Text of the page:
Geometries from strings with SMILES and OpenBabel

When we carry out simulations, one of the first things we need to do is to build the molecules that we want to study.  This step can be arduous for complex systems where existing experimental structures are not available (i.e. proteins from the protein databank, molecular structures from the Cambridge structural database, or crystal structures from available diffraction patterns or known point groups/symmetry).  There are a number of ways to build molecules, depending on the type of molecules you want to build.  For instance, I’ve previously given you tips on how to use Avogadro with the force field turned on to build a molecule in an optimal geometry, functionalize and make custom molecule groups in molden, and use VESTA to build crystal structures.  Today instead we’ll look at how simple text strings can be used to build 3D structures that are very good starting points for our first principles simulations.

How do we map a 3D structure to a string and vice versa? Simplified Molecular-Input Line-Entry System (SMILES) is a great tool for combinatorial chemical studies and also for building your starting structures.  It’s (mostly) human readable and more systematic, relying on graph theory, vs. the IUPAC InChI notation. The full rules for how a SMILES string gets built can be quite complicated but here are some handy tips:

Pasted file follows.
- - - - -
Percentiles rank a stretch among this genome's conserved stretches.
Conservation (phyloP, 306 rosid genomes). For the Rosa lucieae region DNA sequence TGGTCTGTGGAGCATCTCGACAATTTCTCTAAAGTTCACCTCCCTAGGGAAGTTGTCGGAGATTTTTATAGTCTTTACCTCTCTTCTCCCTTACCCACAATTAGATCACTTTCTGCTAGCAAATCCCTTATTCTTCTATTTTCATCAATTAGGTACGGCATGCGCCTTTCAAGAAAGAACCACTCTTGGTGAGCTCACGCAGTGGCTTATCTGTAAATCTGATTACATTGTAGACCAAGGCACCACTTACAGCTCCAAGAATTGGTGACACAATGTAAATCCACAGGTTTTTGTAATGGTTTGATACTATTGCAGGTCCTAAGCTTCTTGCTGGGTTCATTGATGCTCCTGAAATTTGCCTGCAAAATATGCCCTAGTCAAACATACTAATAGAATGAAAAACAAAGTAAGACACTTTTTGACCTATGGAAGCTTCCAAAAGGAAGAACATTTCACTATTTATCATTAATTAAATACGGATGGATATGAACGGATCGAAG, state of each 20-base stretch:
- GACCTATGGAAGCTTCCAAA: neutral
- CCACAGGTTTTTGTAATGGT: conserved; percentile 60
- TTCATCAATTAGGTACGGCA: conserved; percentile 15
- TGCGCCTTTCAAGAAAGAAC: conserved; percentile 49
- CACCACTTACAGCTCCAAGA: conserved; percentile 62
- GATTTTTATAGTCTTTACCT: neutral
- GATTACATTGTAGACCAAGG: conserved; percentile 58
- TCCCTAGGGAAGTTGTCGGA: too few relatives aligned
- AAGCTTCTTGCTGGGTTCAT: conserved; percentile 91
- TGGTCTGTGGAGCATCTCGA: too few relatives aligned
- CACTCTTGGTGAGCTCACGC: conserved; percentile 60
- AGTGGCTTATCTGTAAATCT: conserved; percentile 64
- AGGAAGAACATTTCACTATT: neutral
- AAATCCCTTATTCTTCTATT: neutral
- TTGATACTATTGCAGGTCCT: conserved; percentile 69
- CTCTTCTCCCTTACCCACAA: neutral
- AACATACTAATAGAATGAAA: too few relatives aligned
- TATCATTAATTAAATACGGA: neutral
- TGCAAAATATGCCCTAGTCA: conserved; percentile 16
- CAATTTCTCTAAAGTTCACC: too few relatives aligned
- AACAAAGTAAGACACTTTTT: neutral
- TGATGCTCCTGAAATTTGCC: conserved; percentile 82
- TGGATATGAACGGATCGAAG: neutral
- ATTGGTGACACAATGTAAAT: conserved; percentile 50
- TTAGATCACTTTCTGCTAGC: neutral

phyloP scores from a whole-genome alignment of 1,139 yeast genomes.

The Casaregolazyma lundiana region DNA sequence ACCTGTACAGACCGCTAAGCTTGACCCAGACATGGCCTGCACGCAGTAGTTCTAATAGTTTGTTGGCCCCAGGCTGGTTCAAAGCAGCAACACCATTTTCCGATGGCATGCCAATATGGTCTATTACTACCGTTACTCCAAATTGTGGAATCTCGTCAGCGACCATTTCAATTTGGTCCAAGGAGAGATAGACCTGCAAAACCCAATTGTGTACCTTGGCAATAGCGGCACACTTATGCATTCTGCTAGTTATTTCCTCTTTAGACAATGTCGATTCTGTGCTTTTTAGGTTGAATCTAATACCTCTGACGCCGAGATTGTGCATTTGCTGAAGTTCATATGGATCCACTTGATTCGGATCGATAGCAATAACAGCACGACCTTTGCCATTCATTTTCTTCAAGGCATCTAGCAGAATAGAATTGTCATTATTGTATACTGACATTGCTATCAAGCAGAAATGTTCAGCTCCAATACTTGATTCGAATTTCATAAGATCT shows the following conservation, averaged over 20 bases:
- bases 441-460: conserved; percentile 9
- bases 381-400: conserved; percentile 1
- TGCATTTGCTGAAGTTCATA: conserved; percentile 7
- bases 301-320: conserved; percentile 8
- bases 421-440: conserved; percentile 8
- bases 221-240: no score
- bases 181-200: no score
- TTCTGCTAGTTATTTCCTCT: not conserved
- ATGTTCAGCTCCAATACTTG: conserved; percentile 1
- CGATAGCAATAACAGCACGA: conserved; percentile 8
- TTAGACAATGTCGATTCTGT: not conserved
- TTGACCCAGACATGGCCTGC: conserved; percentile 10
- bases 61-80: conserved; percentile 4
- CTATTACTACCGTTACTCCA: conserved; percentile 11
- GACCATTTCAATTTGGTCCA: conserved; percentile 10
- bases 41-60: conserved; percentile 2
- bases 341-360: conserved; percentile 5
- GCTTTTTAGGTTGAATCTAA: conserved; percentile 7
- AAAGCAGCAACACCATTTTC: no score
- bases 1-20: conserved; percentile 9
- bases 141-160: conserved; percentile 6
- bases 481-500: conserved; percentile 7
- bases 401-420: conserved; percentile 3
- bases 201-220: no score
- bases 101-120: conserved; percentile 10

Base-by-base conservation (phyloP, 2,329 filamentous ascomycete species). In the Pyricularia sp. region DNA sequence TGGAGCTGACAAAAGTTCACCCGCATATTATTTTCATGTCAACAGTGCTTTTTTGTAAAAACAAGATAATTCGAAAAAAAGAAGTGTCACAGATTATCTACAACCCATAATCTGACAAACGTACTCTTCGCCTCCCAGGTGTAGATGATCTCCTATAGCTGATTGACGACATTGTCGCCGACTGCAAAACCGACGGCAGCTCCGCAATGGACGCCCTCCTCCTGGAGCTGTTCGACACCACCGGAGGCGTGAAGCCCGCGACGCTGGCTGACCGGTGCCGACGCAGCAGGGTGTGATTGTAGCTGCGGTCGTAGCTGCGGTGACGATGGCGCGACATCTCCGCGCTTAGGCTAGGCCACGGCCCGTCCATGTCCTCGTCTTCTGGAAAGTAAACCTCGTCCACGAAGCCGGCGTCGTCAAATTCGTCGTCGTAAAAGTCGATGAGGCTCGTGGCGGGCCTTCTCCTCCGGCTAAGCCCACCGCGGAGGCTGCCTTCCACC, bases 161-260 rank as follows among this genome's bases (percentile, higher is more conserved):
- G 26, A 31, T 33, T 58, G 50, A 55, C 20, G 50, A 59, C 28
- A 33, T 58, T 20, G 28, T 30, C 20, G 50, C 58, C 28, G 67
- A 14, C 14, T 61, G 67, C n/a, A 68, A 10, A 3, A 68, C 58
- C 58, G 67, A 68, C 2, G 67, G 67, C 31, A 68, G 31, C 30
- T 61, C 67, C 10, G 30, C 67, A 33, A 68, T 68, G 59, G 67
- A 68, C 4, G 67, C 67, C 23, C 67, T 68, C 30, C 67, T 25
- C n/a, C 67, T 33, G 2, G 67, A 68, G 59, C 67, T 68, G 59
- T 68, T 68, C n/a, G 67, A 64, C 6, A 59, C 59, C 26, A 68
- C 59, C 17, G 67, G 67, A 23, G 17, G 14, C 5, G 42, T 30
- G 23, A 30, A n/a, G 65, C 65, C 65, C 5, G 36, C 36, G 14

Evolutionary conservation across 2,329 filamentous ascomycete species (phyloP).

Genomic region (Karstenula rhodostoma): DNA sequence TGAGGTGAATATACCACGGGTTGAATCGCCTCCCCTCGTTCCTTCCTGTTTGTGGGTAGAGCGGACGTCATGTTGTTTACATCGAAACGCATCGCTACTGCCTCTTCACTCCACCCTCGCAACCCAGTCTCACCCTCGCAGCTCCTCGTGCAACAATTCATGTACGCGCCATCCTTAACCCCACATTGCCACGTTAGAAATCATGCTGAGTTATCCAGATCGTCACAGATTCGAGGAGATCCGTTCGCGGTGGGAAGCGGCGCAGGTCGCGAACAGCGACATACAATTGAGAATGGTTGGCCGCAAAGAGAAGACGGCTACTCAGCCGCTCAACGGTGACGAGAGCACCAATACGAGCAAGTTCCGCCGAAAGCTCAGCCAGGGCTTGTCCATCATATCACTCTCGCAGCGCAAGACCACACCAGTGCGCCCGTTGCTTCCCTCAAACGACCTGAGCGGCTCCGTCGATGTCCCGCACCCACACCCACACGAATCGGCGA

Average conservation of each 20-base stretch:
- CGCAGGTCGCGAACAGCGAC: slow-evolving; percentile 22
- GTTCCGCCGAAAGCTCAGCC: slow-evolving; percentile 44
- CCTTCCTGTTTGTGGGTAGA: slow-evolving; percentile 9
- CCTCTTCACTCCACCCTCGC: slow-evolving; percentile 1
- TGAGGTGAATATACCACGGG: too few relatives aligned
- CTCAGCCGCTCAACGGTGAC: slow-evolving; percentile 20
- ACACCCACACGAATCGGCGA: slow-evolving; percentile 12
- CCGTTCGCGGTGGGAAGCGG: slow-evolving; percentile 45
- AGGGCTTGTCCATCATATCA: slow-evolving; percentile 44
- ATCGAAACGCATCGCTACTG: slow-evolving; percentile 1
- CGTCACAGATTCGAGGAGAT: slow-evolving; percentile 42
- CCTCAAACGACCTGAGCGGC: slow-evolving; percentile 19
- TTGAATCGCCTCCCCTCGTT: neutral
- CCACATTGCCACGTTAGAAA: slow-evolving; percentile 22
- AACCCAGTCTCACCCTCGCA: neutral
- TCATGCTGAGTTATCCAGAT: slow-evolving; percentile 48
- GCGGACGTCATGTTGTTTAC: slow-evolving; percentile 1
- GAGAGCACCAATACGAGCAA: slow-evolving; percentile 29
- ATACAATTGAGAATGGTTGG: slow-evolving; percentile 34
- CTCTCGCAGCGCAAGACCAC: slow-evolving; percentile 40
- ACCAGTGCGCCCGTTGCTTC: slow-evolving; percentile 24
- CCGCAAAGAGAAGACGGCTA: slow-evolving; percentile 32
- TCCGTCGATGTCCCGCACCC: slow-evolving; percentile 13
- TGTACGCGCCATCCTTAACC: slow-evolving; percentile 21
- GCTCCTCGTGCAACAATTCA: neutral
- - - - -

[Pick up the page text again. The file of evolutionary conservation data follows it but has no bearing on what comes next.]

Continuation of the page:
1. You can ignore the hydrogens. Based on the number of connections of atoms in a string, the hydrogens can be treated implicitly.

  2. We need to bracket anything that’s not a standard organic element, but we can also include charge. For instance, C is just “C” for carbon but we’ll want to do [Ti] for Ti(0) or [Ti+] for Ti(I). If elements are in an aromatic compound, they’re lowercase. Otherwise they’re uppercase.

  3. We assume single bonds unless otherwise specified and atoms next to each other in a standard smiles string are assumed to be bonded. Double bonds are indicated by an = sign.

  4. If we want to describe a ring (perhaps an aromatic one) we need to indicate each ring with a numerical label. For instance, benzene is c1ccccc1.

  5. Branching can generally be described by putting parentheses around the branching compounds.  This is also useful for functionalized molecules. For instance,  CC(C)C(=O)O for isobutyric acid.

If you’d like to learn more about how SMILES works, check out the tutorials here.

Here’s the most handy tip of all: if you can find a wikipedia page or a data sheet for a particular molecule you’re interested in, most of the time there will be a smiles string for that molecule.

For instance, if I want to know the SMILES string for benzo[a]pyrene, I can search for it and then go to the right panel on the wikipedia page.  Clicking [show] next to SMILES in this panel will show me the SMILES string, as shown below:

 

So what do we do once we have a SMILES string from a search or from figuring it out ourselves?  Well, now we can turn it into a 3D structure using OpenBabel. I’ve previously mentioned babel as a useful tool. You can download it on a mac using homebrew or in linux. Check out their website for more operating systems or for tips on how to use babel.

Once we have a smiles string, we can put it in a text file that we’ll label with a ‘.smi’ extension just to remind us what it is. The general syntax for babel will be: